Review: Boys Taste Better With Nutella

Messy, hilarious, endearing, and perfectly relatable. Boys Taste Better with Nutella is the story of two friends, each with their own version of unresolved trauma and self-loathing, reaching for the nearest jar of Nutella or pack of french fries.

“If you don’t love yourself, no one else will love you.”

– Aggy & Frederick
Caitlin Hill | image supplied

Aggy, played by Caitlin Hill, just can’t seem to stop changing herself for the men who don’t even care about her; while Frederick, played by Peter Wood, is in constant need of validation from strangers he meets online. From abusive relationships and the paradoxically isolating world of the internet, to binge eating, the comedy theatre production breaks down some of the biggest curveballs life throws at us, with actual catapulting bits of junk food.

Produced by Backyard Theatre Collective, and co-directed by Kristen Maloney and the performers themselves, the comedic storytelling jumps from past to present, incorporating plenty of witty, sometimes coarse, dialogue with quirky dance moves. It takes you through the latest online craze of narcissism-meets-food, mukbang, and even if you don’t know what that is, the whole premise is relatable – who hasn’t felt that empty void and hoped to fill it with a delicious habit?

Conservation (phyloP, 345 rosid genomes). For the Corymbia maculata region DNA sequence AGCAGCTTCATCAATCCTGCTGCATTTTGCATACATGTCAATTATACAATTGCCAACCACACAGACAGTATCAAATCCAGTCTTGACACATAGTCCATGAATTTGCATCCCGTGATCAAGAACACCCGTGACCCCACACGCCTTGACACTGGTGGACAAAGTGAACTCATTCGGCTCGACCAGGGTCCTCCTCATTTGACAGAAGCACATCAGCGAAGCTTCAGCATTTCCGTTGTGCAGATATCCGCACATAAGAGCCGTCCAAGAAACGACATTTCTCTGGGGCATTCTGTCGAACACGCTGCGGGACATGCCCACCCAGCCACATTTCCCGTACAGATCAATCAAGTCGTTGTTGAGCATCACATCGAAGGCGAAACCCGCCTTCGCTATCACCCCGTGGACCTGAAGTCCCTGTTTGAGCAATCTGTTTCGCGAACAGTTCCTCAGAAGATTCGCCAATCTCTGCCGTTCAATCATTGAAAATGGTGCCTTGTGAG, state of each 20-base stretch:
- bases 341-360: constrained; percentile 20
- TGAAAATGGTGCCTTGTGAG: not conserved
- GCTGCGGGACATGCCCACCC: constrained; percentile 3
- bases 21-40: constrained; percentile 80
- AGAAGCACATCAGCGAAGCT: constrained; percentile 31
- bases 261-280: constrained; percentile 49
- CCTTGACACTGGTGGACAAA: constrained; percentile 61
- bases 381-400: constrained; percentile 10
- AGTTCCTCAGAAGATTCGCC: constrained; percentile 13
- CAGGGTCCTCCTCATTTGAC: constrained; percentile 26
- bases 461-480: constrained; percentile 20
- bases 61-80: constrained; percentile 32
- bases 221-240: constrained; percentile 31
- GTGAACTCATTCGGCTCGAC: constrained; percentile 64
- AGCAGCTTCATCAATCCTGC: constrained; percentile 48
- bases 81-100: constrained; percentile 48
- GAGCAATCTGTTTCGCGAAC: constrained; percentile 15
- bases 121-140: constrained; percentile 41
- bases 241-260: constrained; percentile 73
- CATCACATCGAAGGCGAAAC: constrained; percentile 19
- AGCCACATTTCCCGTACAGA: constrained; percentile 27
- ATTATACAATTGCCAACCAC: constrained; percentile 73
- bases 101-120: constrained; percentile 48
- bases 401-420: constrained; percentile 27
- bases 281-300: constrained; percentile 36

With all the obvious food references, you can imagine the ample amount of Nutella that is featured in the show. Still, it is surprising to see just how messy it gets very early on. The copious smears of brown and shower of fries got everyone roaring with laughter while simultaneously reflecting on the craziness that is the duo’s reality.

Caitlin Hill and Peter Wood | image supplied

Hill and Wood’s spirited and genuine performances were the absolute heart of the show, making even the most comedic segments believable. Their lighthearted invitation for audience participation and improvised dialogue were seamless. Despite setting the scene of two ‘losers’, I couldn’t help but feel all the more invested as we witnessed Aggy and Frederick’s progress in their quest to pull themselves out of their psyche hell-holes. In the first half of the show, I found myself gunning for the charming characters.

The 50-minute performance left me hungry for more – not so much for the mounds of sickly sweet spread or the stale, cold fries both Hill and Wood were able to chow down in an admirably ugly fashion – but hungry to know what happens next to Aggy and Frederick. Were they able to banish their demons and come out of it triumphant? Did self-love win?

The open-ended finish only makes the show all the more alluring. This is a deliciously kitsch, yet savagely honest, production that will leave a lasting impression. You will laugh; you may feel a pull at the heartstrings; but you will walk away at the end of it satisfied, and it will have nothing to do with eating Nutella.

Don’t miss Boys Taste Better with Nutella during Adelaide Fringe 2020, playing everyday at The Mill until 23 February 2020.

Rating: ★★★★★
Reviewed performance: 18 February 2020

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